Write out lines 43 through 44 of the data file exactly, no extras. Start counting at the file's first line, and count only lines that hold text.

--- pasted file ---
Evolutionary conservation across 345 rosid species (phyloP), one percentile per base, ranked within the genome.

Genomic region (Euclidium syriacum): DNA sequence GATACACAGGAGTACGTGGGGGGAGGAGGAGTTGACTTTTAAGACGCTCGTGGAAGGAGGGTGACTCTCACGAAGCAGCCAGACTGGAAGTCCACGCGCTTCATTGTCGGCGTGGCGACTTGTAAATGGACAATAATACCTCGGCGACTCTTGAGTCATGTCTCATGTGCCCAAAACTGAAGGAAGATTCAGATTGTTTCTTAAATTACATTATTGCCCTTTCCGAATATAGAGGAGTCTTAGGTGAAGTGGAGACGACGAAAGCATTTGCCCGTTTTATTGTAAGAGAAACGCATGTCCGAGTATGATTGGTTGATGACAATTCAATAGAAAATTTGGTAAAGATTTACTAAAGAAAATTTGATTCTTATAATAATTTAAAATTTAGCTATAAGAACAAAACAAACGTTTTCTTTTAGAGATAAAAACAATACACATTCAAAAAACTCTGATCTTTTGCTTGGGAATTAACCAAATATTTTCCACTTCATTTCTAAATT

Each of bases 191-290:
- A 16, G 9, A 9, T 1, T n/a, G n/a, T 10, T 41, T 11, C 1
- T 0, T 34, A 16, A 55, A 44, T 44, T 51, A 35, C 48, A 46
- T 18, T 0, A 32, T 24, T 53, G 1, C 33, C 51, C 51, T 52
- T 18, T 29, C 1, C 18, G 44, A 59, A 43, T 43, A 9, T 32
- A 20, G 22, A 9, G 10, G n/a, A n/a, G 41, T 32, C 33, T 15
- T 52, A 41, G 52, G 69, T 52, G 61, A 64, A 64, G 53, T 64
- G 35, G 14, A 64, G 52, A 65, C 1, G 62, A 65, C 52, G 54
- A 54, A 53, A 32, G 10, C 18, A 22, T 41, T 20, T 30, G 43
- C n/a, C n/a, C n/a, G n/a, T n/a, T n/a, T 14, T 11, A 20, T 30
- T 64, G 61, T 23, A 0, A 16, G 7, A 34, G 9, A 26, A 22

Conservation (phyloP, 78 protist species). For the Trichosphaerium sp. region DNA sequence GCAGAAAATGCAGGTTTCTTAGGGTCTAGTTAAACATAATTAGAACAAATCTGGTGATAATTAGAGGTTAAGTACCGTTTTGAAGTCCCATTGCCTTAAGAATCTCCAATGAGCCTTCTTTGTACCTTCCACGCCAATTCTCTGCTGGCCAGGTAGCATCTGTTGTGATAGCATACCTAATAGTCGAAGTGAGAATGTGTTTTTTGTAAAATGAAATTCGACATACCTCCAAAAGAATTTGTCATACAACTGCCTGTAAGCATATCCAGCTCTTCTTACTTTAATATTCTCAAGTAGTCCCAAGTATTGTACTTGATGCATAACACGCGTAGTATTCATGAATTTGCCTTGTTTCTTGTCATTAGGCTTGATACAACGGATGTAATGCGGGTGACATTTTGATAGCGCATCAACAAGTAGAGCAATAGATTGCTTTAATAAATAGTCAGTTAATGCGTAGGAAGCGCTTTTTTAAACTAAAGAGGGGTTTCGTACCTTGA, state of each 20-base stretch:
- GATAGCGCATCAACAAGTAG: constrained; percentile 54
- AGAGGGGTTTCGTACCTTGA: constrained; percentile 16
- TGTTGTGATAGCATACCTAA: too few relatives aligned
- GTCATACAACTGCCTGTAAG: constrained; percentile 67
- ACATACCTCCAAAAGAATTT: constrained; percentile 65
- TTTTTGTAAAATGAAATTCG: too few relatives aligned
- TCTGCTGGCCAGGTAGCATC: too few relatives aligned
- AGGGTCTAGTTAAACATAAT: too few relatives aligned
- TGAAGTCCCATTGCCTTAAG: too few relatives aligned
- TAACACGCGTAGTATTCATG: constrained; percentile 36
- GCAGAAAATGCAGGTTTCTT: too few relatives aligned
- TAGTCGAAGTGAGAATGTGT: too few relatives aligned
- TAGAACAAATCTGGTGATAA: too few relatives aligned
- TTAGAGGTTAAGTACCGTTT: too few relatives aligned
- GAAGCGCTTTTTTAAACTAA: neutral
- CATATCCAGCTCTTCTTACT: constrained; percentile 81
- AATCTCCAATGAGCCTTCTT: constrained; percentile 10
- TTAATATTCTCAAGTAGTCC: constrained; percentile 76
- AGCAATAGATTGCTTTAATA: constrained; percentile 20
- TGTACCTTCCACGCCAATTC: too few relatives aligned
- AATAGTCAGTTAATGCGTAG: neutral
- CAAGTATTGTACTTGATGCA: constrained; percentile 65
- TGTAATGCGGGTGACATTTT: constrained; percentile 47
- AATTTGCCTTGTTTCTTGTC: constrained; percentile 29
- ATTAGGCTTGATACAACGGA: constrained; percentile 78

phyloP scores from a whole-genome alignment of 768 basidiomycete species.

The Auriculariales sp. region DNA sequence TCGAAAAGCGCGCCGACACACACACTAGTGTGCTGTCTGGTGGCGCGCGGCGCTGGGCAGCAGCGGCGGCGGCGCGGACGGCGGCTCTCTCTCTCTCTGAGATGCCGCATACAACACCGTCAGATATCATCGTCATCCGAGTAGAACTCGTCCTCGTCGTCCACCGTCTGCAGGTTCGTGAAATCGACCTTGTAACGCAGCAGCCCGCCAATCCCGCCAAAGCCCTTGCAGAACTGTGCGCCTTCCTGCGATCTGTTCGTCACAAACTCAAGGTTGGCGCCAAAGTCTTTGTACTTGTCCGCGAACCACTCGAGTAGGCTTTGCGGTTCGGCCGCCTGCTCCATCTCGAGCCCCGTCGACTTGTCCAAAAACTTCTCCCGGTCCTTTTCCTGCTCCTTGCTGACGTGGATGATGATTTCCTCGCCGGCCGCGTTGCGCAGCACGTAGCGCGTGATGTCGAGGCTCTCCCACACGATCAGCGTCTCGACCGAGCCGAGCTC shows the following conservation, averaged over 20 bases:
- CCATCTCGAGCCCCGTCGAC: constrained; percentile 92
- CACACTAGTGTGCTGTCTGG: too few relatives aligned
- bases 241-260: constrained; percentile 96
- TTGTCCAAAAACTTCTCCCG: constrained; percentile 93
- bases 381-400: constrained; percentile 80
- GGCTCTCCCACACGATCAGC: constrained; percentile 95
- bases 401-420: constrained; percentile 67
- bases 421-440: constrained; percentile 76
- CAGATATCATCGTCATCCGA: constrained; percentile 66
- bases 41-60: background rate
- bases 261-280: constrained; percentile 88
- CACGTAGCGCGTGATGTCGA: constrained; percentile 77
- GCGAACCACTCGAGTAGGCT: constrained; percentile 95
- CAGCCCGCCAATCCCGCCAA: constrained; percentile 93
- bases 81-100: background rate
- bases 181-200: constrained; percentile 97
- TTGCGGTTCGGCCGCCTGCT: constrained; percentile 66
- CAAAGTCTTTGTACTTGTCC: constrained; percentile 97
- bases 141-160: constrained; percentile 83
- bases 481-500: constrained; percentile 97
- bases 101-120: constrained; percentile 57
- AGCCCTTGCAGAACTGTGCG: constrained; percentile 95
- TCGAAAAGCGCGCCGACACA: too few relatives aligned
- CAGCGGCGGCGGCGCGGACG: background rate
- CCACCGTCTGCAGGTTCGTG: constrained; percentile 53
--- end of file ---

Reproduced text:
- CACACTAGTGTGCTGTCTGG: too few relatives aligned
- bases 241-260: constrained; percentile 96